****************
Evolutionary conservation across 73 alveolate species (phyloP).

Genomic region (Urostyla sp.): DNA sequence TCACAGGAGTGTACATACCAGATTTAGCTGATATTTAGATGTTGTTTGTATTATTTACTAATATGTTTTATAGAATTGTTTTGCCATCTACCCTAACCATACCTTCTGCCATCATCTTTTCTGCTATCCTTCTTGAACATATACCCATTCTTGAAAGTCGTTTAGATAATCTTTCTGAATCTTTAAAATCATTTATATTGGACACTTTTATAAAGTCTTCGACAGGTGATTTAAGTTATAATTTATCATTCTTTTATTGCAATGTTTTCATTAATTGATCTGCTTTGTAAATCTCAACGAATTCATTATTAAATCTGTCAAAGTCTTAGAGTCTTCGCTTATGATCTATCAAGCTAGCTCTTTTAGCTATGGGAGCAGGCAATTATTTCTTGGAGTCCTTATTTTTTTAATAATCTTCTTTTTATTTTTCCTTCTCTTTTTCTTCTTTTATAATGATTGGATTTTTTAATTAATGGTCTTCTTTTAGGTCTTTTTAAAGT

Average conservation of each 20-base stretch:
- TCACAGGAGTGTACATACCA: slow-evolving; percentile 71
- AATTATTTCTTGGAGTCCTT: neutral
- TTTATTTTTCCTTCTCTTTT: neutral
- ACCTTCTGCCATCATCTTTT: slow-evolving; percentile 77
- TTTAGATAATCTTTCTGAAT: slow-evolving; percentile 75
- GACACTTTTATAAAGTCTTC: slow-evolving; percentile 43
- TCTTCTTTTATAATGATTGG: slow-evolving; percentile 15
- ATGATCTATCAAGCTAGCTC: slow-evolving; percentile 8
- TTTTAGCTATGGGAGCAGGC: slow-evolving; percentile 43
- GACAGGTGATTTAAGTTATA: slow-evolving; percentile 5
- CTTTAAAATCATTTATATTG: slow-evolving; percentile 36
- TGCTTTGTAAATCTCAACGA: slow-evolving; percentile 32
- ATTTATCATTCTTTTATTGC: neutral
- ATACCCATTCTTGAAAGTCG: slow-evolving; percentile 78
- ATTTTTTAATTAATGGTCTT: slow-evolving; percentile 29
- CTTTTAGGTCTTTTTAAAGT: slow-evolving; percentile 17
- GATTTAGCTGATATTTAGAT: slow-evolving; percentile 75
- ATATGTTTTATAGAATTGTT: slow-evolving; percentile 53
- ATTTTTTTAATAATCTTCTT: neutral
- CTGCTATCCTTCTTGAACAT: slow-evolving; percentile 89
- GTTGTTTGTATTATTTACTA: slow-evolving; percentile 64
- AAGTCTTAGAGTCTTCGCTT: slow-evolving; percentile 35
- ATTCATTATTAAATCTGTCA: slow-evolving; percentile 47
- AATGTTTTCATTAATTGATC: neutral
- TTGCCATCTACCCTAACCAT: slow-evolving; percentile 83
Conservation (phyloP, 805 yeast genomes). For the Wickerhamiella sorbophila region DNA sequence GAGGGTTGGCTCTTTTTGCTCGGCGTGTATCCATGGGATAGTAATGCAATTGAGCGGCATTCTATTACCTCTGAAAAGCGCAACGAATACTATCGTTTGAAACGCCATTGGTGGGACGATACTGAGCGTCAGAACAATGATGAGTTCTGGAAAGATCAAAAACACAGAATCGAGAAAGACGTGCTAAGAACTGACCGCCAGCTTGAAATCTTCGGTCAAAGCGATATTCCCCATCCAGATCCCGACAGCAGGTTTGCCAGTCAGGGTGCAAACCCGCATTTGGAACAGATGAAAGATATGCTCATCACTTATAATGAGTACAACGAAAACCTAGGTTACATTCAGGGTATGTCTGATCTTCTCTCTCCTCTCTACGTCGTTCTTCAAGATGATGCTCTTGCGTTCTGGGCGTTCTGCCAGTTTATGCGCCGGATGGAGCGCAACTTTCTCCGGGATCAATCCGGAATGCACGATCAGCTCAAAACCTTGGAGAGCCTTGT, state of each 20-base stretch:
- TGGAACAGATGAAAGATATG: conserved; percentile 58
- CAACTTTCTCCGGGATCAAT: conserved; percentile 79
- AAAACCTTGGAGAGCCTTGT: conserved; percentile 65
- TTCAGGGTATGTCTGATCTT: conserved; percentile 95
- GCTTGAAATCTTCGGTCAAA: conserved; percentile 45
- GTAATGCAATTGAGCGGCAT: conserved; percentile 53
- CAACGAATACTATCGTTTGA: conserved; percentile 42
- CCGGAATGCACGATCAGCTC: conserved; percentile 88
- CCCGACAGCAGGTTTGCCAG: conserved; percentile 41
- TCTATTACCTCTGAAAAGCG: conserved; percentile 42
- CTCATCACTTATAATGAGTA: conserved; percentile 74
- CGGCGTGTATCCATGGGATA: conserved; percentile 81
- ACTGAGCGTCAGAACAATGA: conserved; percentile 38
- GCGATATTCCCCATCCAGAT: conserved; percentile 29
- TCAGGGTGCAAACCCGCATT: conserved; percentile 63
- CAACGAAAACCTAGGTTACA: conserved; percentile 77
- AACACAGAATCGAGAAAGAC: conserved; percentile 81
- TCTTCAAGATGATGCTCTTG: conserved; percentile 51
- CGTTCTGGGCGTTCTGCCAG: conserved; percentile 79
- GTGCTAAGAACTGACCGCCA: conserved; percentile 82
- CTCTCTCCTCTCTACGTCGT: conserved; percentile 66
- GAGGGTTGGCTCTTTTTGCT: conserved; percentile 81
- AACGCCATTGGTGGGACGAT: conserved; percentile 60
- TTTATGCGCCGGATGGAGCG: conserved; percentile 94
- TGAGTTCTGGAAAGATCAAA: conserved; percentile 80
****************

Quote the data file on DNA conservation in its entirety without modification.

Evolutionary conservation across 73 alveolate species (phyloP).

Genomic region (Urostyla sp.): DNA sequence TCACAGGAGTGTACATACCAGATTTAGCTGATATTTAGATGTTGTTTGTATTATTTACTAATATGTTTTATAGAATTGTTTTGCCATCTACCCTAACCATACCTTCTGCCATCATCTTTTCTGCTATCCTTCTTGAACATATACCCATTCTTGAAAGTCGTTTAGATAATCTTTCTGAATCTTTAAAATCATTTATATTGGACACTTTTATAAAGTCTTCGACAGGTGATTTAAGTTATAATTTATCATTCTTTTATTGCAATGTTTTCATTAATTGATCTGCTTTGTAAATCTCAACGAATTCATTATTAAATCTGTCAAAGTCTTAGAGTCTTCGCTTATGATCTATCAAGCTAGCTCTTTTAGCTATGGGAGCAGGCAATTATTTCTTGGAGTCCTTATTTTTTTAATAATCTTCTTTTTATTTTTCCTTCTCTTTTTCTTCTTTTATAATGATTGGATTTTTTAATTAATGGTCTTCTTTTAGGTCTTTTTAAAGT

Average conservation of each 20-base stretch:
- TCACAGGAGTGTACATACCA: slow-evolving; percentile 71
- AATTATTTCTTGGAGTCCTT: neutral
- TTTATTTTTCCTTCTCTTTT: neutral
- ACCTTCTGCCATCATCTTTT: slow-evolving; percentile 77
- TTTAGATAATCTTTCTGAAT: slow-evolving; percentile 75
- GACACTTTTATAAAGTCTTC: slow-evolving; percentile 43
- TCTTCTTTTATAATGATTGG: slow-evolving; percentile 15
- ATGATCTATCAAGCTAGCTC: slow-evolving; percentile 8
- TTTTAGCTATGGGAGCAGGC: slow-evolving; percentile 43
- GACAGGTGATTTAAGTTATA: slow-evolving; percentile 5
- CTTTAAAATCATTTATATTG: slow-evolving; percentile 36
- TGCTTTGTAAATCTCAACGA: slow-evolving; percentile 32
- ATTTATCATTCTTTTATTGC: neutral
- ATACCCATTCTTGAAAGTCG: slow-evolving; percentile 78
- ATTTTTTAATTAATGGTCTT: slow-evolving; percentile 29
- CTTTTAGGTCTTTTTAAAGT: slow-evolving; percentile 17
- GATTTAGCTGATATTTAGAT: slow-evolving; percentile 75
- ATATGTTTTATAGAATTGTT: slow-evolving; percentile 53
- ATTTTTTTAATAATCTTCTT: neutral
- CTGCTATCCTTCTTGAACAT: slow-evolving; percentile 89
- GTTGTTTGTATTATTTACTA: slow-evolving; percentile 64
- AAGTCTTAGAGTCTTCGCTT: slow-evolving; percentile 35
- ATTCATTATTAAATCTGTCA: slow-evolving; percentile 47
- AATGTTTTCATTAATTGATC: neutral
- TTGCCATCTACCCTAACCAT: slow-evolving; percentile 83
Conservation (phyloP, 805 yeast genomes). For the Wickerhamiella sorbophila region DNA sequence GAGGGTTGGCTCTTTTTGCTCGGCGTGTATCCATGGGATAGTAATGCAATTGAGCGGCATTCTATTACCTCTGAAAAGCGCAACGAATACTATCGTTTGAAACGCCATTGGTGGGACGATACTGAGCGTCAGAACAATGATGAGTTCTGGAAAGATCAAAAACACAGAATCGAGAAAGACGTGCTAAGAACTGACCGCCAGCTTGAAATCTTCGGTCAAAGCGATATTCCCCATCCAGATCCCGACAGCAGGTTTGCCAGTCAGGGTGCAAACCCGCATTTGGAACAGATGAAAGATATGCTCATCACTTATAATGAGTACAACGAAAACCTAGGTTACATTCAGGGTATGTCTGATCTTCTCTCTCCTCTCTACGTCGTTCTTCAAGATGATGCTCTTGCGTTCTGGGCGTTCTGCCAGTTTATGCGCCGGATGGAGCGCAACTTTCTCCGGGATCAATCCGGAATGCACGATCAGCTCAAAACCTTGGAGAGCCTTGT, state of each 20-base stretch:
- TGGAACAGATGAAAGATATG: conserved; percentile 58
- CAACTTTCTCCGGGATCAAT: conserved; percentile 79
- AAAACCTTGGAGAGCCTTGT: conserved; percentile 65
- TTCAGGGTATGTCTGATCTT: conserved; percentile 95
- GCTTGAAATCTTCGGTCAAA: conserved; percentile 45
- GTAATGCAATTGAGCGGCAT: conserved; percentile 53
- CAACGAATACTATCGTTTGA: conserved; percentile 42
- CCGGAATGCACGATCAGCTC: conserved; percentile 88
- CCCGACAGCAGGTTTGCCAG: conserved; percentile 41
- TCTATTACCTCTGAAAAGCG: conserved; percentile 42
- CTCATCACTTATAATGAGTA: conserved; percentile 74
- CGGCGTGTATCCATGGGATA: conserved; percentile 81
- ACTGAGCGTCAGAACAATGA: conserved; percentile 38
- GCGATATTCCCCATCCAGAT: conserved; percentile 29
- TCAGGGTGCAAACCCGCATT: conserved; percentile 63
- CAACGAAAACCTAGGTTACA: conserved; percentile 77
- AACACAGAATCGAGAAAGAC: conserved; percentile 81
- TCTTCAAGATGATGCTCTTG: conserved; percentile 51
- CGTTCTGGGCGTTCTGCCAG: conserved; percentile 79
- GTGCTAAGAACTGACCGCCA: conserved; percentile 82
- CTCTCTCCTCTCTACGTCGT: conserved; percentile 66
- GAGGGTTGGCTCTTTTTGCT: conserved; percentile 81
- AACGCCATTGGTGGGACGAT: conserved; percentile 60
- TTTATGCGCCGGATGGAGCG: conserved; percentile 94
- TGAGTTCTGGAAAGATCAAA: conserved; percentile 80